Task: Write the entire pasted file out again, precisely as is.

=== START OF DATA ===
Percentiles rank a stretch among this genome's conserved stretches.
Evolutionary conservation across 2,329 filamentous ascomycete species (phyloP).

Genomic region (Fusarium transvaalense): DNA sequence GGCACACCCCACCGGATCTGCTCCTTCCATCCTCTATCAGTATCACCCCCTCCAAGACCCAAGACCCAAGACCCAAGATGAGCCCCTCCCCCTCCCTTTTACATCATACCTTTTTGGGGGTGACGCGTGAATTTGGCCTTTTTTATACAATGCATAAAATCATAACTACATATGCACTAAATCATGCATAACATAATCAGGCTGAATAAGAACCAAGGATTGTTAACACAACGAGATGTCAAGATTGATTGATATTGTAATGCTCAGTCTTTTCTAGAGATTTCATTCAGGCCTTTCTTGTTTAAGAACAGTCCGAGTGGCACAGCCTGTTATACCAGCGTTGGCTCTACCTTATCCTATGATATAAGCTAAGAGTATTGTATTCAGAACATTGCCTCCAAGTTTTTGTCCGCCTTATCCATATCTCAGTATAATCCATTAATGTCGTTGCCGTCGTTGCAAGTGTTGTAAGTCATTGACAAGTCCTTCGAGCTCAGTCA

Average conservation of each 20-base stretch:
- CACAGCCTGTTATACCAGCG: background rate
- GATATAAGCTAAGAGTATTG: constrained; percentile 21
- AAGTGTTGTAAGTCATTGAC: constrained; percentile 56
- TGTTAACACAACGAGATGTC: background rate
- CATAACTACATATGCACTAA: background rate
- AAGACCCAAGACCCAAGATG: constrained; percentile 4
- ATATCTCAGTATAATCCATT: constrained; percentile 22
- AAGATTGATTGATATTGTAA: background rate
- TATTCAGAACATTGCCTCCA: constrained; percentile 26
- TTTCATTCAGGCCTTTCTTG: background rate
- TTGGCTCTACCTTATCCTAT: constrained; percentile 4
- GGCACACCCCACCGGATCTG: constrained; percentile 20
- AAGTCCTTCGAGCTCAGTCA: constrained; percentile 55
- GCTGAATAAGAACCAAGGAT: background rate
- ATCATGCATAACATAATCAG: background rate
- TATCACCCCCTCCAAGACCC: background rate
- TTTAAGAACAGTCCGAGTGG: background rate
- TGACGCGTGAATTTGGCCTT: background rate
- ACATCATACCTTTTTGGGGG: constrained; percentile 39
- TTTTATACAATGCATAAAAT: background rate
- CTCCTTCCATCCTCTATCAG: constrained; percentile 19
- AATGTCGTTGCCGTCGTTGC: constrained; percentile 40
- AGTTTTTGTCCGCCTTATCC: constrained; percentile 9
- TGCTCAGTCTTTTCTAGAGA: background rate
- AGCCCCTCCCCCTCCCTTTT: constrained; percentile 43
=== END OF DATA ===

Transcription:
Percentiles rank a stretch among this genome's conserved stretches.
Evolutionary conservation across 2,329 filamentous ascomycete species (phyloP).

Genomic region (Fusarium transvaalense): DNA sequence GGCACACCCCACCGGATCTGCTCCTTCCATCCTCTATCAGTATCACCCCCTCCAAGACCCAAGACCCAAGACCCAAGATGAGCCCCTCCCCCTCCCTTTTACATCATACCTTTTTGGGGGTGACGCGTGAATTTGGCCTTTTTTATACAATGCATAAAATCATAACTACATATGCACTAAATCATGCATAACATAATCAGGCTGAATAAGAACCAAGGATTGTTAACACAACGAGATGTCAAGATTGATTGATATTGTAATGCTCAGTCTTTTCTAGAGATTTCATTCAGGCCTTTCTTGTTTAAGAACAGTCCGAGTGGCACAGCCTGTTATACCAGCGTTGGCTCTACCTTATCCTATGATATAAGCTAAGAGTATTGTATTCAGAACATTGCCTCCAAGTTTTTGTCCGCCTTATCCATATCTCAGTATAATCCATTAATGTCGTTGCCGTCGTTGCAAGTGTTGTAAGTCATTGACAAGTCCTTCGAGCTCAGTCA

Average conservation of each 20-base stretch:
- CACAGCCTGTTATACCAGCG: background rate
- GATATAAGCTAAGAGTATTG: constrained; percentile 21
- AAGTGTTGTAAGTCATTGAC: constrained; percentile 56
- TGTTAACACAACGAGATGTC: background rate
- CATAACTACATATGCACTAA: background rate
- AAGACCCAAGACCCAAGATG: constrained; percentile 4
- ATATCTCAGTATAATCCATT: constrained; percentile 22
- AAGATTGATTGATATTGTAA: background rate
- TATTCAGAACATTGCCTCCA: constrained; percentile 26
- TTTCATTCAGGCCTTTCTTG: background rate
- TTGGCTCTACCTTATCCTAT: constrained; percentile 4
- GGCACACCCCACCGGATCTG: constrained; percentile 20
- AAGTCCTTCGAGCTCAGTCA: constrained; percentile 55
- GCTGAATAAGAACCAAGGAT: background rate
- ATCATGCATAACATAATCAG: background rate
- TATCACCCCCTCCAAGACCC: background rate
- TTTAAGAACAGTCCGAGTGG: background rate
- TGACGCGTGAATTTGGCCTT: background rate
- ACATCATACCTTTTTGGGGG: constrained; percentile 39
- TTTTATACAATGCATAAAAT: background rate
- CTCCTTCCATCCTCTATCAG: constrained; percentile 19
- AATGTCGTTGCCGTCGTTGC: constrained; percentile 40
- AGTTTTTGTCCGCCTTATCC: constrained; percentile 9
- TGCTCAGTCTTTTCTAGAGA: background rate
- AGCCCCTCCCCCTCCCTTTT: constrained; percentile 43